In this post we will talk about what is cycle time, the different types and how to measure them with the ISC advanced software.
Without any doubt, one of the best ways to deeply understand our process is by analyzing the times involved.
To successfully analyze a process it is important to understand three key time concepts: cycle time, takt time and lead time.
This post covers the fist one.
Cycle time is a crucial metrics that may have different terms, depending on who you are talking to.
For example, cycle time may be called production delivery time or process cycle time by some people.
The key is to understand the concept. So, if someone describes the concept you will automatically understand what they mean regardless of the name they give.
By definition, cycle time is the time from the start to the end of the process step.
Cycle time is generally value-added time, but not necessarily.
Typically, there are waste within cycle time. It is crucial to reduce or eliminate all these waste.
However, in most cases less than 10% of the time processes are actually adding value.
Time is a metrics for each individual process, and there are several cycle times within a general production process.
The production rate/pace is determined by takt time and affected by larger cycle times.
So, processes with high cycle time will negatively impact the overall cycle time and will become bottlenecks of the whole process.
This is where lean waste (TIMWOODS) must be taken into account in order to reduce bottlenecks.
Types of cycle time
In short, cycle time measures the time it takes to do one repetition of a specific task from start to end.
However, the common categories of cycle time are:
- Manual. The time loading, unloading, flipping/turning parts, adding components to parts while still in the same machine/process.
- Machine. The processing time of the machine working on a part.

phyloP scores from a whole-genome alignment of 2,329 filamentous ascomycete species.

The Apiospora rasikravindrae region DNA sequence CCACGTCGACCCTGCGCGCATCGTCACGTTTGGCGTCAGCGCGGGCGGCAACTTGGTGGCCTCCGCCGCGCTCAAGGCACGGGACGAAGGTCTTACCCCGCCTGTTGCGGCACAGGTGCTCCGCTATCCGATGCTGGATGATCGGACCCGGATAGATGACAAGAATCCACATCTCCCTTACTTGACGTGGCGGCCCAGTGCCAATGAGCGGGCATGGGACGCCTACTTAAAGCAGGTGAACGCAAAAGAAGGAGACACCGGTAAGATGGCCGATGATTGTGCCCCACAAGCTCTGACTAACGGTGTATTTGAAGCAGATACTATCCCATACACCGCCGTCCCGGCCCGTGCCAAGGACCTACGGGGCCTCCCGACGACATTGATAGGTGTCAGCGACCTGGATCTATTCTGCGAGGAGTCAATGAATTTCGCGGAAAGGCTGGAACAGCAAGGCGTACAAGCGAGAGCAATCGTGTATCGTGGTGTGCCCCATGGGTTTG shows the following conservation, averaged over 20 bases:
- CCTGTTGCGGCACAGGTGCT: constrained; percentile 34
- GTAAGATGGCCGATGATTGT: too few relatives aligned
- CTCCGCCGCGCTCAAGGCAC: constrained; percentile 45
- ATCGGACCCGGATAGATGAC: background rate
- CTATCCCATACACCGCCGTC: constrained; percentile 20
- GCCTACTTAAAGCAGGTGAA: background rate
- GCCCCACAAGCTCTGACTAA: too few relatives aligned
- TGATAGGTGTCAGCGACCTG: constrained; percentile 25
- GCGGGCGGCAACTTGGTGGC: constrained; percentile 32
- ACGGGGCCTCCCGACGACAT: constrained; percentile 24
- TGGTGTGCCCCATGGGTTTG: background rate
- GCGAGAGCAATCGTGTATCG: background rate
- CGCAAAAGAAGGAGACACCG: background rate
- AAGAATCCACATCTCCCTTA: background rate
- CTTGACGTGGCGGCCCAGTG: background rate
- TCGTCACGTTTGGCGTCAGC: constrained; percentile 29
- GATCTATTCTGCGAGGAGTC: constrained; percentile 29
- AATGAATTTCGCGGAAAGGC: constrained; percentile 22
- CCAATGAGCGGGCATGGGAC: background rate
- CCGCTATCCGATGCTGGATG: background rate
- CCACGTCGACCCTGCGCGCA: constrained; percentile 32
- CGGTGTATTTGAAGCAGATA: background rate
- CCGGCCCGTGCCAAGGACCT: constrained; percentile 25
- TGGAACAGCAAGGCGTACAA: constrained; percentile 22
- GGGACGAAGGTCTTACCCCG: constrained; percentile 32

- Auto. The time a machine runs un-aided (automatically) without manual intervention.
- Overall. The complete time it takes to produce a single unit. This term is generally used when speaking of a single machine or process.
- Total. This includes all machines, processes, and classes of cycle time through which a product must pass to become a finished product. This is not Lead Time, but it does help in determining it.
In most cases, it doesn’t matter which type of cycle time is greater. What does really matter is that your total cycle time is lower than your takt time.
Cycle time and ISC advanced software
This section covers how to define the different types of cycle time using the advanced ISC time and motion study software:
- DGM focuses on the analysis and optimization of existing machine processes.
- DGI focuses on the analysis and improvement of existing manual processes.
Both applications provide a very easy and quick way to define cycle times.
Machine cycle times with DGM
- In the first place, load your machine process video.
- Then, move the video cursor to the frame where the cycle time starts.
- From the bottom right Cycles panel, click the Start button.
- After that, move the video cursor to the frame where the cycle time ends.
- Finally, click the End button from the cycles panel.
- Optionally, you can define other machine cycle times. This way, the software compiles statistics about your cycle times like the average, the maximum and minimum and the cycle variation. To check this data, simply click the Calculations View button from the main menu.
Manual cycle times with DGI
- Load your manual process video.
- Then, move the video cursor to the frame where the manual cycle time begins.
- After that, click the Start button from the bottom left panel.
- Move the video cursor to the frame where the manual cycle time finishes.
- Finally, click the End button from the bottom left panel.
- That’s it! The manual cycle time has been successfully defined.